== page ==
Reviewed by Michael F. Chiang, MD
The transition from paper charts to electronic health records (EHRs) has created concerns about efficiency. In a Medical Economics journal survey of about 1,000 physicians nationally, 67% of respondents said they are dissatisfied with their EHR functionality, and 65% responded that their EHR created financial losses.1
Physicians at Oregon Health and Science University (OHSU) went live with EHR about 10 years ago. They have published studies showing how the volume of patients in ophthalmology has gone down slightly, whereas the time required by physicians has gone up.2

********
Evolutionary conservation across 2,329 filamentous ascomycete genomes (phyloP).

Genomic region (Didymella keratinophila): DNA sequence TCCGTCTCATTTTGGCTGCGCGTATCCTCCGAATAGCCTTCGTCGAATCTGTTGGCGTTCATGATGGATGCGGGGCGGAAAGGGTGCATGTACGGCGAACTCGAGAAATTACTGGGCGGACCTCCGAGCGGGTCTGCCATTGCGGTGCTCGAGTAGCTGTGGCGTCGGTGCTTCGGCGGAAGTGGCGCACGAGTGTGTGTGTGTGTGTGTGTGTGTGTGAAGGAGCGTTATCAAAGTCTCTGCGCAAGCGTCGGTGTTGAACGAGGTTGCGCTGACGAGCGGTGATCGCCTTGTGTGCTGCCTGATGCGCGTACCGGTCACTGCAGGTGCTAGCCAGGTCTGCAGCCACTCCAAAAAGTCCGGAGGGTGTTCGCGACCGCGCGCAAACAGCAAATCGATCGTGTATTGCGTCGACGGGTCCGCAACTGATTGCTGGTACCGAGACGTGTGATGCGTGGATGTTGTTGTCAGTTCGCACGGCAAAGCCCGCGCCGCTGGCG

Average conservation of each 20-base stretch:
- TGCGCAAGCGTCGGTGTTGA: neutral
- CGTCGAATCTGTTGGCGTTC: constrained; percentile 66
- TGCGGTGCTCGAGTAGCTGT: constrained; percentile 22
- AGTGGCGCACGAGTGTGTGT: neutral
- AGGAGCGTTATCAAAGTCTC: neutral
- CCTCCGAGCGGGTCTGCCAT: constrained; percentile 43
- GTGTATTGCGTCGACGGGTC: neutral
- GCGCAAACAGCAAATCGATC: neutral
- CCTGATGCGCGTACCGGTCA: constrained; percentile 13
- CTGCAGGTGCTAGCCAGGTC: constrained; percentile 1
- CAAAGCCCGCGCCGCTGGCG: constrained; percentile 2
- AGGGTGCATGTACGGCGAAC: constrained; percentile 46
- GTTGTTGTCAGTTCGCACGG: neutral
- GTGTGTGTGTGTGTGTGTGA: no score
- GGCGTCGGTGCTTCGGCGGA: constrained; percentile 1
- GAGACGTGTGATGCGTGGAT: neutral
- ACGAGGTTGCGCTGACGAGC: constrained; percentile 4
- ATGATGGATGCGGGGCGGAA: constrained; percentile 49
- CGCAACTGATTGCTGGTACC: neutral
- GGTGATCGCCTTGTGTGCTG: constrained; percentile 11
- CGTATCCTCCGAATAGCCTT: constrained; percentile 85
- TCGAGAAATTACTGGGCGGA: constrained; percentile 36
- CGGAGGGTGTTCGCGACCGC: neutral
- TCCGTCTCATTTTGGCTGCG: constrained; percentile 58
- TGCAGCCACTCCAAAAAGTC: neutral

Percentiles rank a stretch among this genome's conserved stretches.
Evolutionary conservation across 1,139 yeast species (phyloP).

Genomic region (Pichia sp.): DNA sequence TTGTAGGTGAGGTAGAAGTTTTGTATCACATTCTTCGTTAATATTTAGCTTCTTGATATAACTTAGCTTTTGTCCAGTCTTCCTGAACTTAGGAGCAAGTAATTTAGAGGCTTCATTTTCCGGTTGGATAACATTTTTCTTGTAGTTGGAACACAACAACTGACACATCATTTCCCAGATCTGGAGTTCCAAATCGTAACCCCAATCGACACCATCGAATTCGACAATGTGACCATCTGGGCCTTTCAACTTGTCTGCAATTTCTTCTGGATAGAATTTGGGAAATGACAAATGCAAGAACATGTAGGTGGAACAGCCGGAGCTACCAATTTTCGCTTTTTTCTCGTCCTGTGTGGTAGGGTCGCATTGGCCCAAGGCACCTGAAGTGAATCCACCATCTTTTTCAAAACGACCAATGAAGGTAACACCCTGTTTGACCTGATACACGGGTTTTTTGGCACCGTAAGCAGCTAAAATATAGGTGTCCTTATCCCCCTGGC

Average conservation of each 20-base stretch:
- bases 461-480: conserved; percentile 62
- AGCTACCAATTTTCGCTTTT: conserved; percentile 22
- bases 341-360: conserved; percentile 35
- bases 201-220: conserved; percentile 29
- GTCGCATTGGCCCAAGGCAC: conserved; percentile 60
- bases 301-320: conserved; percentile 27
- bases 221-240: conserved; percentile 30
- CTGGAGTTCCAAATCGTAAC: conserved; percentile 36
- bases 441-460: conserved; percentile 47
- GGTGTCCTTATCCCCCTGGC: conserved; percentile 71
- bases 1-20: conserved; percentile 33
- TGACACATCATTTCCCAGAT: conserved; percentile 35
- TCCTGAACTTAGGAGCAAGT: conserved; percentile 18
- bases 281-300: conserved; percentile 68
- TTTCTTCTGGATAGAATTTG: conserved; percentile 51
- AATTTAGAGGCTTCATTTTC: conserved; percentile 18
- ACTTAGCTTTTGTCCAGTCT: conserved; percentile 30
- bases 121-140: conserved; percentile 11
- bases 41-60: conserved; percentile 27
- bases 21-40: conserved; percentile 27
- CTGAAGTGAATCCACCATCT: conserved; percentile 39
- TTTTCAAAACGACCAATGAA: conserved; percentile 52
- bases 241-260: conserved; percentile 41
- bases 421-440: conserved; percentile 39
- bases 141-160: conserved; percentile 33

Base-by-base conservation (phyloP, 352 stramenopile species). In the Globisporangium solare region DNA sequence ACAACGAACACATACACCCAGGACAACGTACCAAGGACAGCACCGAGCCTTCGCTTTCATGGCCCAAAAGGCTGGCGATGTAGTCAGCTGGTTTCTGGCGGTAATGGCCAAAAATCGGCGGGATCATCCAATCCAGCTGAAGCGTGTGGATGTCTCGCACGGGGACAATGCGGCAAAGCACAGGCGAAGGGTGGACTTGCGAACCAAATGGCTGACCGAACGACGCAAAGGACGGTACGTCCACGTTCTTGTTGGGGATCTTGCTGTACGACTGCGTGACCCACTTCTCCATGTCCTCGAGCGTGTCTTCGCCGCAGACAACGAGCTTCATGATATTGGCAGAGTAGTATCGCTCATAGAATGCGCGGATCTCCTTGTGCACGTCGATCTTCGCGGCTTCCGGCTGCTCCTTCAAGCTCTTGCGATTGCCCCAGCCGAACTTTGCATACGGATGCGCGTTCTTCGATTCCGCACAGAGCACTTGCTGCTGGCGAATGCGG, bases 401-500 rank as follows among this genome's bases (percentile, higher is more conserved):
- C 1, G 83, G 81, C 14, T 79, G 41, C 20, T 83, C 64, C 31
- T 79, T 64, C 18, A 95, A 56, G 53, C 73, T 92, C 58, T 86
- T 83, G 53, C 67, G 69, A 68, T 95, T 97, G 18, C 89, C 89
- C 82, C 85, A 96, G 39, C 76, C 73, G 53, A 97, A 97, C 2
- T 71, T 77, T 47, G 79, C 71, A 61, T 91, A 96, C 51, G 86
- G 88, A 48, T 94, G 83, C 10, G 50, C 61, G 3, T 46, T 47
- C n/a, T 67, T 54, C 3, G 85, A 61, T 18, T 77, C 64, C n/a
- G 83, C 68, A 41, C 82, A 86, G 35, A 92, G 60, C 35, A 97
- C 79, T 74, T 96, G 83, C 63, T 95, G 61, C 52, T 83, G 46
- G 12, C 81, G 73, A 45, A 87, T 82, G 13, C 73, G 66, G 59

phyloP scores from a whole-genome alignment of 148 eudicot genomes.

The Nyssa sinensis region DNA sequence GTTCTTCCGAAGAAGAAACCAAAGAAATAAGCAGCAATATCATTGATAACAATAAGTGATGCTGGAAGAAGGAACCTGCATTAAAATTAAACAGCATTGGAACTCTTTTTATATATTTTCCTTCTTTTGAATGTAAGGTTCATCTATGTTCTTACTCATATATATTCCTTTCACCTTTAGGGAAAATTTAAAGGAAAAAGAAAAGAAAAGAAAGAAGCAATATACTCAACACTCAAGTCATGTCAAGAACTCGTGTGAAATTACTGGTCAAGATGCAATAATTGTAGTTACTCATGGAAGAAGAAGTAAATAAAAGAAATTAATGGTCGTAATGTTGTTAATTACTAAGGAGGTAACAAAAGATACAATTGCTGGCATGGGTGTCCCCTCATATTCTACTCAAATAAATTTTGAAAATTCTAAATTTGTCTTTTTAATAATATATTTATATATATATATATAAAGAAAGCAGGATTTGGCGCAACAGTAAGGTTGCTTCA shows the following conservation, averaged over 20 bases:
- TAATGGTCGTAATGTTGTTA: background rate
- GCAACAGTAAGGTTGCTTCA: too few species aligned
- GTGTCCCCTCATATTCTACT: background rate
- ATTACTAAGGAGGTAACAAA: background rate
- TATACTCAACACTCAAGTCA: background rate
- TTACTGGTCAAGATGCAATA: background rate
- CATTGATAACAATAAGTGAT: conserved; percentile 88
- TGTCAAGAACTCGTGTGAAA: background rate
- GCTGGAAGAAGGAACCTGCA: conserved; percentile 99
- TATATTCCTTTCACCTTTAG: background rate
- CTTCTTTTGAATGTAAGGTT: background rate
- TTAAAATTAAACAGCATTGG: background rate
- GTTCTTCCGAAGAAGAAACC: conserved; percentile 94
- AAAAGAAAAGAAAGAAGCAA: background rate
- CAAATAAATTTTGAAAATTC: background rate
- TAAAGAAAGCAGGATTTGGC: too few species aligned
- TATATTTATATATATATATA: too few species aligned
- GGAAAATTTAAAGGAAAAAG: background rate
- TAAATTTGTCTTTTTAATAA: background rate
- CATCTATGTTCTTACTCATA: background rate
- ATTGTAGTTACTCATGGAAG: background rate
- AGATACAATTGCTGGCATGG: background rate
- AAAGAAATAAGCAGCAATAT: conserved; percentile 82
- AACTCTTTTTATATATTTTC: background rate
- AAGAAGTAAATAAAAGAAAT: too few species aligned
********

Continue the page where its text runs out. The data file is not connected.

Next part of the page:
More recently, these physicians conducted a new study with two goals. The first part of the study looked at how pediatric ophthalmologists spend their time when in-room with patients.
The second part is a study of data to find out how much time is required for documentation with EHR in pediatric ophthalmology, and when that documentation is occurring.